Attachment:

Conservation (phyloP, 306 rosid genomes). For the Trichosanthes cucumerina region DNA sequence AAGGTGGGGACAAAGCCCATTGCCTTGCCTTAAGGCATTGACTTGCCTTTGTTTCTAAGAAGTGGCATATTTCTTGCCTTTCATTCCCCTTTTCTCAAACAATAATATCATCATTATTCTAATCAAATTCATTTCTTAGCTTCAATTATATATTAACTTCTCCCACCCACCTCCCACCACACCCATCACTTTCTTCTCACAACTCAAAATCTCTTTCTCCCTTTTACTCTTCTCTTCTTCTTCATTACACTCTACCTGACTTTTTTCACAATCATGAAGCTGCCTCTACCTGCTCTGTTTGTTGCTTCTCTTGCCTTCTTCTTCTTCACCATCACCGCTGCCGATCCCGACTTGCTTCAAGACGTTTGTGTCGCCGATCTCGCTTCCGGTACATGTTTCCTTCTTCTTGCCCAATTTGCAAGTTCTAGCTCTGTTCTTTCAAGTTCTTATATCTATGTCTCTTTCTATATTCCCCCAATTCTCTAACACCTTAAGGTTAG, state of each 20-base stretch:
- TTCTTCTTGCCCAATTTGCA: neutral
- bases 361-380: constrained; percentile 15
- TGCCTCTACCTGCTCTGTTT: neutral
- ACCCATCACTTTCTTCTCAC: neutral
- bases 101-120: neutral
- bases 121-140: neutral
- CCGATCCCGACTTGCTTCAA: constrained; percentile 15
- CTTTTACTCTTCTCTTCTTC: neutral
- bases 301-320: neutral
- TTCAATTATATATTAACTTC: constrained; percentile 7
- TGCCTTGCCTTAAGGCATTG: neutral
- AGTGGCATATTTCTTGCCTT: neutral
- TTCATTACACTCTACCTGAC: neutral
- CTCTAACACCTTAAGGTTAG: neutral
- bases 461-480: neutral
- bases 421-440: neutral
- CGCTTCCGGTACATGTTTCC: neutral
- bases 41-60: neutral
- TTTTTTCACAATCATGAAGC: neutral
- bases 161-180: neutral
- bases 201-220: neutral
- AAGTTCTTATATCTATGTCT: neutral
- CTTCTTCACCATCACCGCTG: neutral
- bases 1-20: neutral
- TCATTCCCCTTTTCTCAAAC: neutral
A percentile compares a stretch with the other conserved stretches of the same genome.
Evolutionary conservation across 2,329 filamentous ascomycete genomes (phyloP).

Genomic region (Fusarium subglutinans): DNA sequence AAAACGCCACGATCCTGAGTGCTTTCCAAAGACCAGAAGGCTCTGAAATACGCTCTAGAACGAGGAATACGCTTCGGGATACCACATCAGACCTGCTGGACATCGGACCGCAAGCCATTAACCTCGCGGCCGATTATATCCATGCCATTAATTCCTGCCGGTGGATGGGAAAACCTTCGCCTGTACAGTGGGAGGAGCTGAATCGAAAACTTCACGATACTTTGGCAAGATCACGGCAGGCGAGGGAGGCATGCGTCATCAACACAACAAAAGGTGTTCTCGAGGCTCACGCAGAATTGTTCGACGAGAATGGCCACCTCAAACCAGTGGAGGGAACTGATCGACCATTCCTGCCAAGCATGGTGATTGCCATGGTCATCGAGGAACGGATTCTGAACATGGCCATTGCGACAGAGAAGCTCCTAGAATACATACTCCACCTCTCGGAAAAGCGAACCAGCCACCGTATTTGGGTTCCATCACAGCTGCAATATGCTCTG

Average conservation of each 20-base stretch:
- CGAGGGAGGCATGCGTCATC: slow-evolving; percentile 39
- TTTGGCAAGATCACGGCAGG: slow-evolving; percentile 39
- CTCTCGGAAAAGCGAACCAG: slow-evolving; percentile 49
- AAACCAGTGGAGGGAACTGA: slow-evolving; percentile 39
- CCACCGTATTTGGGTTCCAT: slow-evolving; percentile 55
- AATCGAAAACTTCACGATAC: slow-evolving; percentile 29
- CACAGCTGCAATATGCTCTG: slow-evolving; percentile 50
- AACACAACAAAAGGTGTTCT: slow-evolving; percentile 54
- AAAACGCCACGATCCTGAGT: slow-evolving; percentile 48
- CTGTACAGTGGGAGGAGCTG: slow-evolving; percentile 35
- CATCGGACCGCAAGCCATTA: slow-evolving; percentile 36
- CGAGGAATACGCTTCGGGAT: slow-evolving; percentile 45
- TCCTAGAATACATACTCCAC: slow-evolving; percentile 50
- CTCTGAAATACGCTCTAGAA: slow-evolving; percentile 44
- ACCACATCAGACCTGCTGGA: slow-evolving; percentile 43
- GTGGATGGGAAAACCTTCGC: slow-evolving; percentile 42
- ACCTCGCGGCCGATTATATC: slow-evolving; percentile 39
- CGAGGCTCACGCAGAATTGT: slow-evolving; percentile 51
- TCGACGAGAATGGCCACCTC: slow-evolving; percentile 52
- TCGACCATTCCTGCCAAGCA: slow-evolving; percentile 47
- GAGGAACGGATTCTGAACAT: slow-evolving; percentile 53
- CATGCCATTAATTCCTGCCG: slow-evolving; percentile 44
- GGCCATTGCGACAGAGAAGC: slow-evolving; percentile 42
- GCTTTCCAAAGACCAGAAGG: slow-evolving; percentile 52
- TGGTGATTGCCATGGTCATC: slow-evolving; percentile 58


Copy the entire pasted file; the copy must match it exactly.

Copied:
Conservation (phyloP, 306 rosid genomes). For the Trichosanthes cucumerina region DNA sequence AAGGTGGGGACAAAGCCCATTGCCTTGCCTTAAGGCATTGACTTGCCTTTGTTTCTAAGAAGTGGCATATTTCTTGCCTTTCATTCCCCTTTTCTCAAACAATAATATCATCATTATTCTAATCAAATTCATTTCTTAGCTTCAATTATATATTAACTTCTCCCACCCACCTCCCACCACACCCATCACTTTCTTCTCACAACTCAAAATCTCTTTCTCCCTTTTACTCTTCTCTTCTTCTTCATTACACTCTACCTGACTTTTTTCACAATCATGAAGCTGCCTCTACCTGCTCTGTTTGTTGCTTCTCTTGCCTTCTTCTTCTTCACCATCACCGCTGCCGATCCCGACTTGCTTCAAGACGTTTGTGTCGCCGATCTCGCTTCCGGTACATGTTTCCTTCTTCTTGCCCAATTTGCAAGTTCTAGCTCTGTTCTTTCAAGTTCTTATATCTATGTCTCTTTCTATATTCCCCCAATTCTCTAACACCTTAAGGTTAG, state of each 20-base stretch:
- TTCTTCTTGCCCAATTTGCA: neutral
- bases 361-380: constrained; percentile 15
- TGCCTCTACCTGCTCTGTTT: neutral
- ACCCATCACTTTCTTCTCAC: neutral
- bases 101-120: neutral
- bases 121-140: neutral
- CCGATCCCGACTTGCTTCAA: constrained; percentile 15
- CTTTTACTCTTCTCTTCTTC: neutral
- bases 301-320: neutral
- TTCAATTATATATTAACTTC: constrained; percentile 7
- TGCCTTGCCTTAAGGCATTG: neutral
- AGTGGCATATTTCTTGCCTT: neutral
- TTCATTACACTCTACCTGAC: neutral
- CTCTAACACCTTAAGGTTAG: neutral
- bases 461-480: neutral
- bases 421-440: neutral
- CGCTTCCGGTACATGTTTCC: neutral
- bases 41-60: neutral
- TTTTTTCACAATCATGAAGC: neutral
- bases 161-180: neutral
- bases 201-220: neutral
- AAGTTCTTATATCTATGTCT: neutral
- CTTCTTCACCATCACCGCTG: neutral
- bases 1-20: neutral
- TCATTCCCCTTTTCTCAAAC: neutral
A percentile compares a stretch with the other conserved stretches of the same genome.
Evolutionary conservation across 2,329 filamentous ascomycete genomes (phyloP).

Genomic region (Fusarium subglutinans): DNA sequence AAAACGCCACGATCCTGAGTGCTTTCCAAAGACCAGAAGGCTCTGAAATACGCTCTAGAACGAGGAATACGCTTCGGGATACCACATCAGACCTGCTGGACATCGGACCGCAAGCCATTAACCTCGCGGCCGATTATATCCATGCCATTAATTCCTGCCGGTGGATGGGAAAACCTTCGCCTGTACAGTGGGAGGAGCTGAATCGAAAACTTCACGATACTTTGGCAAGATCACGGCAGGCGAGGGAGGCATGCGTCATCAACACAACAAAAGGTGTTCTCGAGGCTCACGCAGAATTGTTCGACGAGAATGGCCACCTCAAACCAGTGGAGGGAACTGATCGACCATTCCTGCCAAGCATGGTGATTGCCATGGTCATCGAGGAACGGATTCTGAACATGGCCATTGCGACAGAGAAGCTCCTAGAATACATACTCCACCTCTCGGAAAAGCGAACCAGCCACCGTATTTGGGTTCCATCACAGCTGCAATATGCTCTG

Average conservation of each 20-base stretch:
- CGAGGGAGGCATGCGTCATC: slow-evolving; percentile 39
- TTTGGCAAGATCACGGCAGG: slow-evolving; percentile 39
- CTCTCGGAAAAGCGAACCAG: slow-evolving; percentile 49
- AAACCAGTGGAGGGAACTGA: slow-evolving; percentile 39
- CCACCGTATTTGGGTTCCAT: slow-evolving; percentile 55
- AATCGAAAACTTCACGATAC: slow-evolving; percentile 29
- CACAGCTGCAATATGCTCTG: slow-evolving; percentile 50
- AACACAACAAAAGGTGTTCT: slow-evolving; percentile 54
- AAAACGCCACGATCCTGAGT: slow-evolving; percentile 48
- CTGTACAGTGGGAGGAGCTG: slow-evolving; percentile 35
- CATCGGACCGCAAGCCATTA: slow-evolving; percentile 36
- CGAGGAATACGCTTCGGGAT: slow-evolving; percentile 45
- TCCTAGAATACATACTCCAC: slow-evolving; percentile 50
- CTCTGAAATACGCTCTAGAA: slow-evolving; percentile 44
- ACCACATCAGACCTGCTGGA: slow-evolving; percentile 43
- GTGGATGGGAAAACCTTCGC: slow-evolving; percentile 42
- ACCTCGCGGCCGATTATATC: slow-evolving; percentile 39
- CGAGGCTCACGCAGAATTGT: slow-evolving; percentile 51
- TCGACGAGAATGGCCACCTC: slow-evolving; percentile 52
- TCGACCATTCCTGCCAAGCA: slow-evolving; percentile 47
- GAGGAACGGATTCTGAACAT: slow-evolving; percentile 53
- CATGCCATTAATTCCTGCCG: slow-evolving; percentile 44
- GGCCATTGCGACAGAGAAGC: slow-evolving; percentile 42
- GCTTTCCAAAGACCAGAAGG: slow-evolving; percentile 52
- TGGTGATTGCCATGGTCATC: slow-evolving; percentile 58